Chiapa de Corzo’s Fiesta de Los Parachicos is held every January, and is part of a month-long celebration known as Fiesta Grande. The Parachicos celebration has been named by UNESCO as an item of intangible cultural heritage and is often described as the best mestizo festival in southeastern Mexico. Mestizo is a term traditionally used in Latin America for people of duel heritage, often meaning a mixture of European and Amerindian.
The Parachicos’ masks are made with cedar or Guanacaste, an endemic tree, and carved to resemble the European features of a Spaniard, and then lacquered with oil obtained from an insect called aje. Their wigs, adorned with flowers and ribbons, are made with ixtle, a rough fiber derived from agave plants.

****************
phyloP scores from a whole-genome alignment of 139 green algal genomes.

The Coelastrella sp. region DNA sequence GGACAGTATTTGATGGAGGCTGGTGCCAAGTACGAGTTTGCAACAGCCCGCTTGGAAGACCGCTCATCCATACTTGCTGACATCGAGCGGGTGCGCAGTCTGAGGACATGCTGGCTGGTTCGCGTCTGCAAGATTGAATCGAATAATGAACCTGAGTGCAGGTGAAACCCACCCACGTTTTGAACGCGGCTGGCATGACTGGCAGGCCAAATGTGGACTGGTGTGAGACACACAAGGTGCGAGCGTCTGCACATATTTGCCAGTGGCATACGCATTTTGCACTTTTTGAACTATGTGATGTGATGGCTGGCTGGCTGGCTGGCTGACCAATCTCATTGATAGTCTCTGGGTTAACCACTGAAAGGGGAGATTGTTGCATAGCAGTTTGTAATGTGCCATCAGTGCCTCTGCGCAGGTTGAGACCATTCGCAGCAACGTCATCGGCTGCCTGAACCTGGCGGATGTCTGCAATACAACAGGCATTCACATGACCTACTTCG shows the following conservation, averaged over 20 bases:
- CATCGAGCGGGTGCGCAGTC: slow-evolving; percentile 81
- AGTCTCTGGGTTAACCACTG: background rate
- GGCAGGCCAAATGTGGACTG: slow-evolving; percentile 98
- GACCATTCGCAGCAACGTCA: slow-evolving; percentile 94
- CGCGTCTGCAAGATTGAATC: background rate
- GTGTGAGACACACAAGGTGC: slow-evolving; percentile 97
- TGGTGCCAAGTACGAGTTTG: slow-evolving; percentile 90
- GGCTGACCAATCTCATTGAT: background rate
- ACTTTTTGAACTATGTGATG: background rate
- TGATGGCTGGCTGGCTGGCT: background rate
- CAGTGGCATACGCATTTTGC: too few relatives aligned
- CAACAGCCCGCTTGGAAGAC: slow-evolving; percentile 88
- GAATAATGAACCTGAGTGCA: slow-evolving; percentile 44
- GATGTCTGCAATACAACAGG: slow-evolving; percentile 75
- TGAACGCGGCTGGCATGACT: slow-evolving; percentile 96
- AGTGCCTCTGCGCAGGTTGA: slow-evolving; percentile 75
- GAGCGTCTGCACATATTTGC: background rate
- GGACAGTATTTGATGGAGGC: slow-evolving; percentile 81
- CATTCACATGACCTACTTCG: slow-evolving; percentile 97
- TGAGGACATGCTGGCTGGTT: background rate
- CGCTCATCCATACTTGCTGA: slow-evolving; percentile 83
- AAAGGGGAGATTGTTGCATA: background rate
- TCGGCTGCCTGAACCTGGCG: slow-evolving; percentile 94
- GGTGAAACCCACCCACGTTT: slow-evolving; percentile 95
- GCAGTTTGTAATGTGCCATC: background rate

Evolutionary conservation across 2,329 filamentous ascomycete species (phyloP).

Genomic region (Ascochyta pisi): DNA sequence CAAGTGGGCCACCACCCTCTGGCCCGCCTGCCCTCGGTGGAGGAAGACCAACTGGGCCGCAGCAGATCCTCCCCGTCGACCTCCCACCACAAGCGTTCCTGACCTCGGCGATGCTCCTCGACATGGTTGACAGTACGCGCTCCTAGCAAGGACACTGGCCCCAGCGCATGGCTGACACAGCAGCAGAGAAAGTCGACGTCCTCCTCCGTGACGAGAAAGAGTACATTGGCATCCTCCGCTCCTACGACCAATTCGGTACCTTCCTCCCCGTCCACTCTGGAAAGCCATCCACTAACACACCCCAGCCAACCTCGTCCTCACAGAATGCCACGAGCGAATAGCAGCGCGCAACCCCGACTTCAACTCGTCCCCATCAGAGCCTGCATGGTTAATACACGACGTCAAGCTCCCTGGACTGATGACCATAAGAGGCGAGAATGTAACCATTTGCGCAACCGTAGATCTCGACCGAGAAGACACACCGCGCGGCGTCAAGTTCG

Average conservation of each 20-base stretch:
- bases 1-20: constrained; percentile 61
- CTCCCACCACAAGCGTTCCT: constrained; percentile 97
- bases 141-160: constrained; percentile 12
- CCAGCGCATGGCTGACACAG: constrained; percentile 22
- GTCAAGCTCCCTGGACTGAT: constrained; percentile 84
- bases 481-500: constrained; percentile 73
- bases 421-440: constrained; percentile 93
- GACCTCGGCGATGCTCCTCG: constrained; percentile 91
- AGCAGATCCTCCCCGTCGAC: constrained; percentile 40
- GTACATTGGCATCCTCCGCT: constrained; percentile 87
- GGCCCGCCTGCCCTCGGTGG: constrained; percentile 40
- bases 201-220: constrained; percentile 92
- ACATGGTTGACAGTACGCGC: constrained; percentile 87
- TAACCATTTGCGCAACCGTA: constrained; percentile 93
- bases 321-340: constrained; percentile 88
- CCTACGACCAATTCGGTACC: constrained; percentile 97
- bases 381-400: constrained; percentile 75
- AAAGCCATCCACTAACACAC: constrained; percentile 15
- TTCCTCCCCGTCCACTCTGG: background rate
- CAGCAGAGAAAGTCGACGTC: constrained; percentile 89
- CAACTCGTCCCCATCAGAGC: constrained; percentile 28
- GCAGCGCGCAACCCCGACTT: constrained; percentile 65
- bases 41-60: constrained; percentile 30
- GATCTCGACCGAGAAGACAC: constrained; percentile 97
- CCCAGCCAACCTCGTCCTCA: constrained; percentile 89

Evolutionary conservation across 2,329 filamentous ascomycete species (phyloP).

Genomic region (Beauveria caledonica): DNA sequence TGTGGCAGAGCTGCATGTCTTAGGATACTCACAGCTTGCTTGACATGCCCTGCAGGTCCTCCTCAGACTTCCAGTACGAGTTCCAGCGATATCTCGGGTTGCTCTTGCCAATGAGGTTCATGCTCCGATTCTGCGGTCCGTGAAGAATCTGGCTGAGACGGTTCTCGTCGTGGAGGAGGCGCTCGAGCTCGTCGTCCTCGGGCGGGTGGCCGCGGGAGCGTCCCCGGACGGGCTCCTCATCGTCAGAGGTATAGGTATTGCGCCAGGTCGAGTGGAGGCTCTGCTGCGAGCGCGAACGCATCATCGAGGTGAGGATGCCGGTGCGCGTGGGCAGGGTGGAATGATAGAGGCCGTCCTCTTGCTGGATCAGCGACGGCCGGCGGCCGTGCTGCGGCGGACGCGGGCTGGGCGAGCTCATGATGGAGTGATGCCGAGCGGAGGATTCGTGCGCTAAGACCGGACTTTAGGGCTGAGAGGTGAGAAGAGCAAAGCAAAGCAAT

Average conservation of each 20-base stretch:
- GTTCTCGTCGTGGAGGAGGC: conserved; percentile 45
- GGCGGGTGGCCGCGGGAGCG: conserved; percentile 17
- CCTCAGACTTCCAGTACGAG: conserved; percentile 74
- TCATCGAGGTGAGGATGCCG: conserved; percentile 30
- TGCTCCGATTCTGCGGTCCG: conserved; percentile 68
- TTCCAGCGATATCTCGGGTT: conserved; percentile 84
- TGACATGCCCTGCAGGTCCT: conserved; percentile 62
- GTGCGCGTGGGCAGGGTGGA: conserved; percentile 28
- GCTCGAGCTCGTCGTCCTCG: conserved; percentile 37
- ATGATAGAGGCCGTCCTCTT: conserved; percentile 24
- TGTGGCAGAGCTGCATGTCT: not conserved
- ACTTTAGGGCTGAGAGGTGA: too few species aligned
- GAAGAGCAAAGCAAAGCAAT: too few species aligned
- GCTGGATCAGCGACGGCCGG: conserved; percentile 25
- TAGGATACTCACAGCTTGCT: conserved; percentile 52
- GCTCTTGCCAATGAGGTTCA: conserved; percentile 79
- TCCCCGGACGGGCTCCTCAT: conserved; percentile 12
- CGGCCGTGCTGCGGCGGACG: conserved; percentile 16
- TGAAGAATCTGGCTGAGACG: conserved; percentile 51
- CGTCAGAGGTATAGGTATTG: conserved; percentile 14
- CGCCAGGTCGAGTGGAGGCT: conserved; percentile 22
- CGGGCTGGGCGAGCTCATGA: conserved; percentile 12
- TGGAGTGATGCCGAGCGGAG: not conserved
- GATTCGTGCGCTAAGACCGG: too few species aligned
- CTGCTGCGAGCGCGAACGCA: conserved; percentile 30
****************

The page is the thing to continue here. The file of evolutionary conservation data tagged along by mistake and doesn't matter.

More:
According to legend, in 1711, during Mexico’s Spanish Colonial era, Dona Maria de Angula was a rich Spanish woman who traveled to Chiapa de Corzo in search of a cure for a mysterious paralytic illness afflicting her son, which no doctor could cure. When she arrived, she was directed to a curandero, a local healer, who examined the boy, and instructed his mother to bathe him in the waters of a small lake. To amuse the boy, a local group disguised themselves as Spaniards with masks and began to dance, explaining “para el chico,” which means “for the boy.” The child was cured and the tradition now known as Parachicos endures today.
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